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    Big Cypress

    National Preserve Florida

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Preserve Generates 117 million in Local Economy

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Date: March 1, 2013
Contact: Bob DeGross, 239-695-1107

A 2011 study recently released by the National Park Service shows that the 941,393 visitors to Big Cypress National Preserve generated $117,467,000 of revenue in local communities. Additionally, the report shows that the preserve assists in supporting 1,891 jobs in the area.

"Big Cypress National Preserve is the backyard of South Florida and a wonderful place to learn about America's story," said preserve superintendent Pedro Ramos. "We attract visitors from across the U.S. and around the world who come here to experience the preserve and then spend time and money enjoying the services provided by our neighboring communities and getting to know this amazing part of the country. The National Park Service is proud to have been entrusted with the care of America's most treasured places and delighted that the visitors we welcome generate significant contributions to the local, state, and national economy."

The information on Big Cypress National Preserve is part of a peer-reviewed spending analysis of national park visitors across the country conducted by Michigan State University for the National Park Service. For 2011, that report shows $13 billion of direct spending by 279 million park visitors in communities within 60 miles of a national park. That visitor spending had a $30 billion impact on the entire U.S. economy and supported 252,000 jobs nationwide.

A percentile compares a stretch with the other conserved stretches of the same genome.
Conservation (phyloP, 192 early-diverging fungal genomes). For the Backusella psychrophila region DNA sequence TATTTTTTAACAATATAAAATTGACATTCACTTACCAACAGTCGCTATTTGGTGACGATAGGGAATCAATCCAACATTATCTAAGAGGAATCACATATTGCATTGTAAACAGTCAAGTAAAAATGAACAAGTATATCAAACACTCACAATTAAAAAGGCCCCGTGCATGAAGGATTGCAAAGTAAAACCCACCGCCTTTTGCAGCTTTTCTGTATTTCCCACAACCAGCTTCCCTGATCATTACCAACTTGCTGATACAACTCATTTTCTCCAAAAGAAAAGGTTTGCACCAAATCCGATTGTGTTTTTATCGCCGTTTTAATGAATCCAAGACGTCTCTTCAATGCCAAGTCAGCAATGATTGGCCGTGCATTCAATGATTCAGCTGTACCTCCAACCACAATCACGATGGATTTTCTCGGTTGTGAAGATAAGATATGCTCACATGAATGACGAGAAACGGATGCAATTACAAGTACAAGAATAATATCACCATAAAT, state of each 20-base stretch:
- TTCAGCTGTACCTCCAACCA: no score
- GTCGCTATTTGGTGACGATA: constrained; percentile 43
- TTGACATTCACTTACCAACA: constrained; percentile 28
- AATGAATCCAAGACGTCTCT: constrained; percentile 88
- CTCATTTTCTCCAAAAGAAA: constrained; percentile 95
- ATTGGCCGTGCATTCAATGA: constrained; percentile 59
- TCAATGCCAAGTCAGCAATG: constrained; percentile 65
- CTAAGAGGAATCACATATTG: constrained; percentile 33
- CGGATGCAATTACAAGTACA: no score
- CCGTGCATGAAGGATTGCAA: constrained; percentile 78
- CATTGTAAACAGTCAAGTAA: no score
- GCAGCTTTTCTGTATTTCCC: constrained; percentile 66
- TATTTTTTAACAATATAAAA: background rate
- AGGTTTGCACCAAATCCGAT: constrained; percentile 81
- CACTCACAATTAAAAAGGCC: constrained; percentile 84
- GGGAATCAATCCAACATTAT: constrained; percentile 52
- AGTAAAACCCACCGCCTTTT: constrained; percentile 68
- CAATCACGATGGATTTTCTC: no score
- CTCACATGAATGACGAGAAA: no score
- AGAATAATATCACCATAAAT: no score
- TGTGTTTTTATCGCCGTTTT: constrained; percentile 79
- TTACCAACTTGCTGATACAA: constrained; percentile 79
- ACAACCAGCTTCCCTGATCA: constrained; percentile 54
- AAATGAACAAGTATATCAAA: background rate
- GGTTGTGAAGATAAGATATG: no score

Most visitor spending supports jobs in lodging, food, and beverage service (63 percent) followed by recreation and entertainment (17 percent), other retail (11percent), transportation and fuel (7 percent) and wholesale and manufacturing (2 percent.)
 
To download the report visit www.nature.nps.gov/ socialscience/products.cfm#MGM and click on Economic Benefits to Local Communities from National Park Visitation, 2011.

The report includes information for visitor spending at individual parks and by state. In total the report shows that visitors to the four South Florida National Park Units - Big Cypress National Preserve, Everglades, Biscayne and Dry Tortugas National Parks - spend more than $305.3 million and support 4,716 jobs in South Florida.

To learn more about national parks in Florida and how the National Park Service works with communities to preserve local history, conserve the environment, and provide local recreation opportunities, go to www.nps.gov/FLORIDA 

Did You Know?

A great white heron scratches its neck. Notice the color of the legs.

The great white heron is very similar to the great white egret. However, look closely and you will see that the heron has yellow legs, while the egret has black legs. The great white heron is found only in south Florida in the United States. It can also be found on several caribbean islands.